Note: Generic secret detection for secret scanning is in beta. Functionality and documentation are subject to change. The feature is available for enterprise accounts that use GitHub Advanced Security on GitHub Enterprise Cloud.
Generic secret detection is an AI-powered expansion of secret scanning that identifies unstructured secrets (passwords) in your source code and then generates an alert.
GitHub Advanced Security users can already receive secret scanning alerts for partner or custom patterns found in their source code, but unstructured secrets are not easily discoverable. AI-powered generic secret detection uses large language models (LLMs) to identify this type of secret.
When a password is detected, an alert is displayed in the list of secret scanning alerts (under the Security tab of the repository, organization, or enterprise), so that maintainers and security managers can review the alert and, where necessary, remove the credential or implement a fix.
In order to use generic secret detection, the enterprise owner sets a policy at the enterprise level. The feature must then be enabled for repositories. For more information, see "Enforcing policies for code security and analysis for your enterprise."
Input is limited to text (typically code) that a user has checked into a repository. The system provides this text to the LLM along with a meta prompt asking the LLM to find passwords within the scope of the input. The user does not interact with the LLM directly.
The system scans for passwords using the LLM. No additional data is collected by the system, other than what is already collected by the existing secret scanning feature.
The LLM scans for strings that resemble passwords and verifies that the identified strings included in the response actually exist in the input.
These detected strings are surfaced as alerts on the secret scanning alerts page, but they are displayed in an additional list that is separate from regular secret scanning alerts. The intent is that this separate list is triaged with more scrutiny to verify the validity of the findings. Each alert notes that it was detected using AI.
To improve the performance of generic secret detection, we recommend closing false positive alerts appropriately and providing feedback when you encounter issues.
Since AI-powered generic secret detection may generate more false positives than the existing secret scanning feature for partner patterns, it's important that you review the accuracy of these alerts. When you verify an alert to be a false positive, be sure to close the alert and mark the reason as "False positive" in the GitHub UI. The GitHub development team will use this information to improve the model.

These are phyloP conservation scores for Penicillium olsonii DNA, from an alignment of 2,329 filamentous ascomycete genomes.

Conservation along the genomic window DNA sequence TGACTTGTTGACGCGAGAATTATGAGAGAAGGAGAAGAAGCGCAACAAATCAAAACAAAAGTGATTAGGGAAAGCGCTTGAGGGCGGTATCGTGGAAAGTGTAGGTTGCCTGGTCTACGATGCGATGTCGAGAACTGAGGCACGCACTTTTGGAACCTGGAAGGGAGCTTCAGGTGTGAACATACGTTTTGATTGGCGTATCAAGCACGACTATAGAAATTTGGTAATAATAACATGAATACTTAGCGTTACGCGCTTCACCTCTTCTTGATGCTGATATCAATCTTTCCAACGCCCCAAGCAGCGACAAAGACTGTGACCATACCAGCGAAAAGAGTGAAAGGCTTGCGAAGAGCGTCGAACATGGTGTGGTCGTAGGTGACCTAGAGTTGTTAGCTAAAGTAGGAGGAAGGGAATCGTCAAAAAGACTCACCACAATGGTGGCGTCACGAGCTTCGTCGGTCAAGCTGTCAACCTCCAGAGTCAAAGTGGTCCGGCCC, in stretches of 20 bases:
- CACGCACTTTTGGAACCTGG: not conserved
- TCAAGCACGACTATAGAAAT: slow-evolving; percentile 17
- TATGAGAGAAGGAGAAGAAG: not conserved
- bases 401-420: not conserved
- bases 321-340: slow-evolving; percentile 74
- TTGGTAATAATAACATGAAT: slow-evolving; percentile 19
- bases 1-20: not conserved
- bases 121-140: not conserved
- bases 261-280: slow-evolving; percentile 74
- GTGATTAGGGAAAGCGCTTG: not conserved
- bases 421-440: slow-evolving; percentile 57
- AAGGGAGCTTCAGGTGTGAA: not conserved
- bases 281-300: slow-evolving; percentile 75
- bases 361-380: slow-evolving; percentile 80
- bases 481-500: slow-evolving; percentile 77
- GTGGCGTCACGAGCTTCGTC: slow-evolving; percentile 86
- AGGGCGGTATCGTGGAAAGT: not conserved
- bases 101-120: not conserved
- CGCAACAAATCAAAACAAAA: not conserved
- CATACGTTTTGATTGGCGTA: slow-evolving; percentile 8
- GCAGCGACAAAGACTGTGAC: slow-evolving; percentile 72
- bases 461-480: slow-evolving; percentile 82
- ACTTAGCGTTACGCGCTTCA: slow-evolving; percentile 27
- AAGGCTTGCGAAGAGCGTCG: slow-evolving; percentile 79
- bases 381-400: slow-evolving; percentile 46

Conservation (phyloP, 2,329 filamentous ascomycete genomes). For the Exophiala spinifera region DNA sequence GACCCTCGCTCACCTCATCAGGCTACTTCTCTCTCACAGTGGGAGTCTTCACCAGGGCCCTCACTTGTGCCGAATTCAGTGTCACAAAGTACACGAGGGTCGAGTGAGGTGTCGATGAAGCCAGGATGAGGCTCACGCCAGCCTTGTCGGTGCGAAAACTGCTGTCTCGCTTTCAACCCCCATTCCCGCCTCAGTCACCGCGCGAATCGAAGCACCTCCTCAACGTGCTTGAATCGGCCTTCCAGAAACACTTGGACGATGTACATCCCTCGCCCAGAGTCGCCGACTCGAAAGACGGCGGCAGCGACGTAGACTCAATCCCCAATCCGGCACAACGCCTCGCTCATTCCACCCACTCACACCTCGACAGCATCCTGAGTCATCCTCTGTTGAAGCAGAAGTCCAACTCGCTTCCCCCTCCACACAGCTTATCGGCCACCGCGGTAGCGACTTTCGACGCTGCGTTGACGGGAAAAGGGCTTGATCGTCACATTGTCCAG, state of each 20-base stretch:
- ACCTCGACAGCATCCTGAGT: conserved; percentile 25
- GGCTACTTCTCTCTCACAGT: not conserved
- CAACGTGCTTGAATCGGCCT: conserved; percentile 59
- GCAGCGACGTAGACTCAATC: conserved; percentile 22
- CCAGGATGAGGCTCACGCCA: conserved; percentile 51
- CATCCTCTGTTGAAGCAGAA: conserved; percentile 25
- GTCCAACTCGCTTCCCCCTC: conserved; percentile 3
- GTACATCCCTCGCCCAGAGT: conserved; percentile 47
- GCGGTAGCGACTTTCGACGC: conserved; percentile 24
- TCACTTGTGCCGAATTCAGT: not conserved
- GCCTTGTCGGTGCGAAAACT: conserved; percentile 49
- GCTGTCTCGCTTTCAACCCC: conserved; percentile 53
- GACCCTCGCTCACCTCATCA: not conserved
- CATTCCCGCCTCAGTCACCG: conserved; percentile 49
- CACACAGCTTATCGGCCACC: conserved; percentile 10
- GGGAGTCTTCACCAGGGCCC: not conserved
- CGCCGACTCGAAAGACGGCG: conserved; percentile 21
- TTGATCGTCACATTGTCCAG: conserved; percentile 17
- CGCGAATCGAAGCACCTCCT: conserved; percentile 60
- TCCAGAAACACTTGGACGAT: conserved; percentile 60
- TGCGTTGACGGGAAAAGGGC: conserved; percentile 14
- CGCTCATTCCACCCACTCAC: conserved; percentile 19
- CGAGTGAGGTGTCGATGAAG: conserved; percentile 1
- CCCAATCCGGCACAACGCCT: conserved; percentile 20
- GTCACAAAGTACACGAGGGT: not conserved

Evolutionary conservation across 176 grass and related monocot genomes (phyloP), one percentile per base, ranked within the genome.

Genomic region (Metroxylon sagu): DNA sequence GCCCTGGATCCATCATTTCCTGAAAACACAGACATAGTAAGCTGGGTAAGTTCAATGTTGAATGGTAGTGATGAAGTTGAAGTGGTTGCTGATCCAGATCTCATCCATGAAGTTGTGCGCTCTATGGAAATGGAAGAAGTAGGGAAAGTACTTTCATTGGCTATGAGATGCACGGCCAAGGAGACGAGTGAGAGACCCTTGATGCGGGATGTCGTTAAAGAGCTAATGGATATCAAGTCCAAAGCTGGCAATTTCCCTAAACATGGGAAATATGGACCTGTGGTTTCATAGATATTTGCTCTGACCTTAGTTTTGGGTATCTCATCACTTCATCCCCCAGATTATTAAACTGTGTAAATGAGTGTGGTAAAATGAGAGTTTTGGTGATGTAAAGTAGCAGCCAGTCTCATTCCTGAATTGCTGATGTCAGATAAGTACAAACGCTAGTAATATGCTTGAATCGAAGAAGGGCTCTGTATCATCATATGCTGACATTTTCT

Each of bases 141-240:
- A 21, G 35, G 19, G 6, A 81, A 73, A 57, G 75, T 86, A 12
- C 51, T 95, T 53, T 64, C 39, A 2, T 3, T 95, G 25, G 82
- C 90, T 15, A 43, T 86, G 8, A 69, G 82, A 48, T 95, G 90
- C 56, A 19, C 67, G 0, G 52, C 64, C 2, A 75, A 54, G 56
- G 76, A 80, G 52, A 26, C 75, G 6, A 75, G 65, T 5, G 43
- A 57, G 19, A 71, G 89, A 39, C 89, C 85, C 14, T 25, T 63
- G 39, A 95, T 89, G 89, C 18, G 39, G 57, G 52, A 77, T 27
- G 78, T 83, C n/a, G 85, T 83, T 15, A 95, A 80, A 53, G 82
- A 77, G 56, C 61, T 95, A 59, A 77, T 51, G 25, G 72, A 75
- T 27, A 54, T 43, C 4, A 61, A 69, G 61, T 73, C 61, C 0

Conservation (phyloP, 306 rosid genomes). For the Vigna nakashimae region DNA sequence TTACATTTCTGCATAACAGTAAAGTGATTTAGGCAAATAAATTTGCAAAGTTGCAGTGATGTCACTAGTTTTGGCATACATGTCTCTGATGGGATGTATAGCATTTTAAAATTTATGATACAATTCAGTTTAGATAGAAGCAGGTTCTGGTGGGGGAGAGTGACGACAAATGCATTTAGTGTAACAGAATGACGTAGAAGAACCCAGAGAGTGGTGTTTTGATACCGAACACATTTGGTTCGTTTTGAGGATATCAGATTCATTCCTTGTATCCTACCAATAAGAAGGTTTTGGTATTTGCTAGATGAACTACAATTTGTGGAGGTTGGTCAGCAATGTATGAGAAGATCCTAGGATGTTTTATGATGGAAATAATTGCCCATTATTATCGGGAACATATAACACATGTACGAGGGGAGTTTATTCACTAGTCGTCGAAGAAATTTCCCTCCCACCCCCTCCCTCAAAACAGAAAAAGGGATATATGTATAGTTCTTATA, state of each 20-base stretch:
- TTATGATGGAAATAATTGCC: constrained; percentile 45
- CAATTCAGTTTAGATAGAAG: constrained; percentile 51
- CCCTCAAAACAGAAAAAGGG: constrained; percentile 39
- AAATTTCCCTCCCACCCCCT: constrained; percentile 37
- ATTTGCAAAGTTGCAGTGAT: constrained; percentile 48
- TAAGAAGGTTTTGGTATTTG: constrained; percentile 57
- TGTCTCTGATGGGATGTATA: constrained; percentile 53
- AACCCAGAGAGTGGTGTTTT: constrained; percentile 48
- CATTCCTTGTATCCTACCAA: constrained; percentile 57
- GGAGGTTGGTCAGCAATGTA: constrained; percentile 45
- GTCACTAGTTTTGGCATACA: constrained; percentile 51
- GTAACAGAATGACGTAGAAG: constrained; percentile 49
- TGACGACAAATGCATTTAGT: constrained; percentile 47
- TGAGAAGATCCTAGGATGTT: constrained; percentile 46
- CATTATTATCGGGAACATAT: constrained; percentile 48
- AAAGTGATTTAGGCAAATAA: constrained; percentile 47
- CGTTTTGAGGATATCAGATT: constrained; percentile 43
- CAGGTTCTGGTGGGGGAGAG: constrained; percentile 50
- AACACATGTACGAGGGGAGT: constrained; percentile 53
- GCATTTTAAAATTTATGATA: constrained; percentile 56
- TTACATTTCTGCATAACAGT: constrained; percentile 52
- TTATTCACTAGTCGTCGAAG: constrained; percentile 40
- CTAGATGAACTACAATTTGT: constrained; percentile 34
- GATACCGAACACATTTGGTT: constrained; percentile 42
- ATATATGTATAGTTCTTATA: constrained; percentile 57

Generic secret detection is currently in beta. If you encounter any issues or limitations with the feature, we recommend that you provide feedback through the Give feedback button listed under each detected secret in the list of alerts for the repository, organization, or enterprise. This can help the developers improve the tool and address any concerns or limitations.
When using generic secret detection for secret scanning, you should consider the following limitations.
AI-powered generic secret detection currently only looks for instances of passwords in git content. The feature does not look for other types of generic secrets, and it does not look for secrets in non-git content, such as GitHub Issues.
AI-powered generic secret detection may generate more false positive alerts when compared to the existing secret scanning feature (which detects partner patterns, and which has a very low false positive rate). To mitigate this excess noise, alerts are grouped in a separate list from partner pattern alerts, and security managers and maintainers should triage each alert to verify its accuracy.
AI-powered generic secret detection may miss instances of credentials checked into a repository. The LLM will improve over time. You retain ultimate responsibility for ensuring the security of your code.
Generic secret detection has been subject to Responsible AI Red Teaming and GitHub will continue to monitor the efficacy and safety of the feature over time.